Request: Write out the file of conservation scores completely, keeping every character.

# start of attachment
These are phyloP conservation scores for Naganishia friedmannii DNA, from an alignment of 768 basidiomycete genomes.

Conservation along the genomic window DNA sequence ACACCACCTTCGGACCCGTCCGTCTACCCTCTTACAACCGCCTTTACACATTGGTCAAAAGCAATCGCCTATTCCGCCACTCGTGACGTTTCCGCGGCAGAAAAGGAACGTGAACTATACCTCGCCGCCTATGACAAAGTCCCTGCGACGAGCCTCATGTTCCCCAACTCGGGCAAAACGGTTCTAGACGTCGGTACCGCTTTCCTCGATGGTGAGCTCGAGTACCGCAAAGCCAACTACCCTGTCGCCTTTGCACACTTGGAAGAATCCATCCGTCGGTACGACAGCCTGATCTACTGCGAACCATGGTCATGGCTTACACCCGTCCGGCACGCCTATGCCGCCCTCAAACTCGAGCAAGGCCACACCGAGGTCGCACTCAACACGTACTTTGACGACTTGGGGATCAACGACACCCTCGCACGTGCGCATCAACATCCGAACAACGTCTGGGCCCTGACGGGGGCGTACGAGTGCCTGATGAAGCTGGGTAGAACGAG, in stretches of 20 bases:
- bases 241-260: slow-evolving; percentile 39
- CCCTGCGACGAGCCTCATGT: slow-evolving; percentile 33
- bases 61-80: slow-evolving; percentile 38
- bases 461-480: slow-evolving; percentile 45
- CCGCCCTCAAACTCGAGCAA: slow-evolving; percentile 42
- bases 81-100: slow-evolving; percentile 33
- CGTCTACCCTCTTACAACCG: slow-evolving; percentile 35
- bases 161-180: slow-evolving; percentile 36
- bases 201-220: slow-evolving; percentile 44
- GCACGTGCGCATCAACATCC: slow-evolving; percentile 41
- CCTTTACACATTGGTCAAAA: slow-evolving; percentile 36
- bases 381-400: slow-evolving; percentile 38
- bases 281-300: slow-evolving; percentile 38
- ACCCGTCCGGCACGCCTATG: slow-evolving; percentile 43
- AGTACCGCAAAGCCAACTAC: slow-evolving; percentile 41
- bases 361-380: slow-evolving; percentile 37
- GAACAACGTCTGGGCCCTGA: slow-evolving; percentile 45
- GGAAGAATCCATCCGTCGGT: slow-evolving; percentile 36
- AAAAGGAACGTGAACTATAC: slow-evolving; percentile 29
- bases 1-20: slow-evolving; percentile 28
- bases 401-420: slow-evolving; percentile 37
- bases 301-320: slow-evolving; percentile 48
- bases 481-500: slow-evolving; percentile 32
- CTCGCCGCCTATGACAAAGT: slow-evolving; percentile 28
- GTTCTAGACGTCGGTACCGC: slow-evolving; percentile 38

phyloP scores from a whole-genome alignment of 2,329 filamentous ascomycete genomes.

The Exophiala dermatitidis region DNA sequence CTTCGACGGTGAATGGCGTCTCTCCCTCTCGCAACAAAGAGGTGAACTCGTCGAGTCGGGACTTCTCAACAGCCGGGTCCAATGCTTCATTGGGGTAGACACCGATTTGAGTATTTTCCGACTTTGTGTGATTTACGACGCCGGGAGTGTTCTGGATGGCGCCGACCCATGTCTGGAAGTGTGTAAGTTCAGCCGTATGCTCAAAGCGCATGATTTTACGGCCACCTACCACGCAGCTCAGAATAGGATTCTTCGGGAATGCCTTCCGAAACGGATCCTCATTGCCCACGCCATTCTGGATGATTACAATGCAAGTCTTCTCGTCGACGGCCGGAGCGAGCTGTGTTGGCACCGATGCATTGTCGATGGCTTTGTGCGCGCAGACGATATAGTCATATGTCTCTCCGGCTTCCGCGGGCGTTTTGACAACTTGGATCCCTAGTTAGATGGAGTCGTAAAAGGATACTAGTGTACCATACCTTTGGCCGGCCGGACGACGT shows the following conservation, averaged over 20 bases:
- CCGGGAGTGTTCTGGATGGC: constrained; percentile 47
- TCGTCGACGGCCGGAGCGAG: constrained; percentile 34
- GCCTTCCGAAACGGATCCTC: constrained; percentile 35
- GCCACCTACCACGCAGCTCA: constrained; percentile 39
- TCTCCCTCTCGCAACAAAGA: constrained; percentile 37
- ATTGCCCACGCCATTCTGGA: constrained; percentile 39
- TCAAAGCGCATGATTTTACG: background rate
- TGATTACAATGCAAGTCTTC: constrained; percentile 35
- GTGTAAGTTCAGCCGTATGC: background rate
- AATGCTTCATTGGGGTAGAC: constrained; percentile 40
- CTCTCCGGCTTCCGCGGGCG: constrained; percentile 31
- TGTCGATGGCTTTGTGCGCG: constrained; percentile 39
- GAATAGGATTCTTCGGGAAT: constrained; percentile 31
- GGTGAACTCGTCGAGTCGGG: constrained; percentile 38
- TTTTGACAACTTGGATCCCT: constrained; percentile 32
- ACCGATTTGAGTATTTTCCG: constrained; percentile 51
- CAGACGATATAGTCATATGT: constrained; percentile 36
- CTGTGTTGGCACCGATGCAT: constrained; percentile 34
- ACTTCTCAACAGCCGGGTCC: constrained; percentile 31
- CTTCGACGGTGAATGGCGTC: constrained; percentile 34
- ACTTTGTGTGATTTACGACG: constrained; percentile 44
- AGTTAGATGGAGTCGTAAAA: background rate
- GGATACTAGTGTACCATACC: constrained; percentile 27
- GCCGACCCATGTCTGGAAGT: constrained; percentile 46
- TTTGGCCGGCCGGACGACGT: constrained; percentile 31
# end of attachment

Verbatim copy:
These are phyloP conservation scores for Naganishia friedmannii DNA, from an alignment of 768 basidiomycete genomes.

Conservation along the genomic window DNA sequence ACACCACCTTCGGACCCGTCCGTCTACCCTCTTACAACCGCCTTTACACATTGGTCAAAAGCAATCGCCTATTCCGCCACTCGTGACGTTTCCGCGGCAGAAAAGGAACGTGAACTATACCTCGCCGCCTATGACAAAGTCCCTGCGACGAGCCTCATGTTCCCCAACTCGGGCAAAACGGTTCTAGACGTCGGTACCGCTTTCCTCGATGGTGAGCTCGAGTACCGCAAAGCCAACTACCCTGTCGCCTTTGCACACTTGGAAGAATCCATCCGTCGGTACGACAGCCTGATCTACTGCGAACCATGGTCATGGCTTACACCCGTCCGGCACGCCTATGCCGCCCTCAAACTCGAGCAAGGCCACACCGAGGTCGCACTCAACACGTACTTTGACGACTTGGGGATCAACGACACCCTCGCACGTGCGCATCAACATCCGAACAACGTCTGGGCCCTGACGGGGGCGTACGAGTGCCTGATGAAGCTGGGTAGAACGAG, in stretches of 20 bases:
- bases 241-260: slow-evolving; percentile 39
- CCCTGCGACGAGCCTCATGT: slow-evolving; percentile 33
- bases 61-80: slow-evolving; percentile 38
- bases 461-480: slow-evolving; percentile 45
- CCGCCCTCAAACTCGAGCAA: slow-evolving; percentile 42
- bases 81-100: slow-evolving; percentile 33
- CGTCTACCCTCTTACAACCG: slow-evolving; percentile 35
- bases 161-180: slow-evolving; percentile 36
- bases 201-220: slow-evolving; percentile 44
- GCACGTGCGCATCAACATCC: slow-evolving; percentile 41
- CCTTTACACATTGGTCAAAA: slow-evolving; percentile 36
- bases 381-400: slow-evolving; percentile 38
- bases 281-300: slow-evolving; percentile 38
- ACCCGTCCGGCACGCCTATG: slow-evolving; percentile 43
- AGTACCGCAAAGCCAACTAC: slow-evolving; percentile 41
- bases 361-380: slow-evolving; percentile 37
- GAACAACGTCTGGGCCCTGA: slow-evolving; percentile 45
- GGAAGAATCCATCCGTCGGT: slow-evolving; percentile 36
- AAAAGGAACGTGAACTATAC: slow-evolving; percentile 29
- bases 1-20: slow-evolving; percentile 28
- bases 401-420: slow-evolving; percentile 37
- bases 301-320: slow-evolving; percentile 48
- bases 481-500: slow-evolving; percentile 32
- CTCGCCGCCTATGACAAAGT: slow-evolving; percentile 28
- GTTCTAGACGTCGGTACCGC: slow-evolving; percentile 38

phyloP scores from a whole-genome alignment of 2,329 filamentous ascomycete genomes.

The Exophiala dermatitidis region DNA sequence CTTCGACGGTGAATGGCGTCTCTCCCTCTCGCAACAAAGAGGTGAACTCGTCGAGTCGGGACTTCTCAACAGCCGGGTCCAATGCTTCATTGGGGTAGACACCGATTTGAGTATTTTCCGACTTTGTGTGATTTACGACGCCGGGAGTGTTCTGGATGGCGCCGACCCATGTCTGGAAGTGTGTAAGTTCAGCCGTATGCTCAAAGCGCATGATTTTACGGCCACCTACCACGCAGCTCAGAATAGGATTCTTCGGGAATGCCTTCCGAAACGGATCCTCATTGCCCACGCCATTCTGGATGATTACAATGCAAGTCTTCTCGTCGACGGCCGGAGCGAGCTGTGTTGGCACCGATGCATTGTCGATGGCTTTGTGCGCGCAGACGATATAGTCATATGTCTCTCCGGCTTCCGCGGGCGTTTTGACAACTTGGATCCCTAGTTAGATGGAGTCGTAAAAGGATACTAGTGTACCATACCTTTGGCCGGCCGGACGACGT shows the following conservation, averaged over 20 bases:
- CCGGGAGTGTTCTGGATGGC: constrained; percentile 47
- TCGTCGACGGCCGGAGCGAG: constrained; percentile 34
- GCCTTCCGAAACGGATCCTC: constrained; percentile 35
- GCCACCTACCACGCAGCTCA: constrained; percentile 39
- TCTCCCTCTCGCAACAAAGA: constrained; percentile 37
- ATTGCCCACGCCATTCTGGA: constrained; percentile 39
- TCAAAGCGCATGATTTTACG: background rate
- TGATTACAATGCAAGTCTTC: constrained; percentile 35
- GTGTAAGTTCAGCCGTATGC: background rate
- AATGCTTCATTGGGGTAGAC: constrained; percentile 40
- CTCTCCGGCTTCCGCGGGCG: constrained; percentile 31
- TGTCGATGGCTTTGTGCGCG: constrained; percentile 39
- GAATAGGATTCTTCGGGAAT: constrained; percentile 31
- GGTGAACTCGTCGAGTCGGG: constrained; percentile 38
- TTTTGACAACTTGGATCCCT: constrained; percentile 32
- ACCGATTTGAGTATTTTCCG: constrained; percentile 51
- CAGACGATATAGTCATATGT: constrained; percentile 36
- CTGTGTTGGCACCGATGCAT: constrained; percentile 34
- ACTTCTCAACAGCCGGGTCC: constrained; percentile 31
- CTTCGACGGTGAATGGCGTC: constrained; percentile 34
- ACTTTGTGTGATTTACGACG: constrained; percentile 44
- AGTTAGATGGAGTCGTAAAA: background rate
- GGATACTAGTGTACCATACC: constrained; percentile 27
- GCCGACCCATGTCTGGAAGT: constrained; percentile 46
- TTTGGCCGGCCGGACGACGT: constrained; percentile 31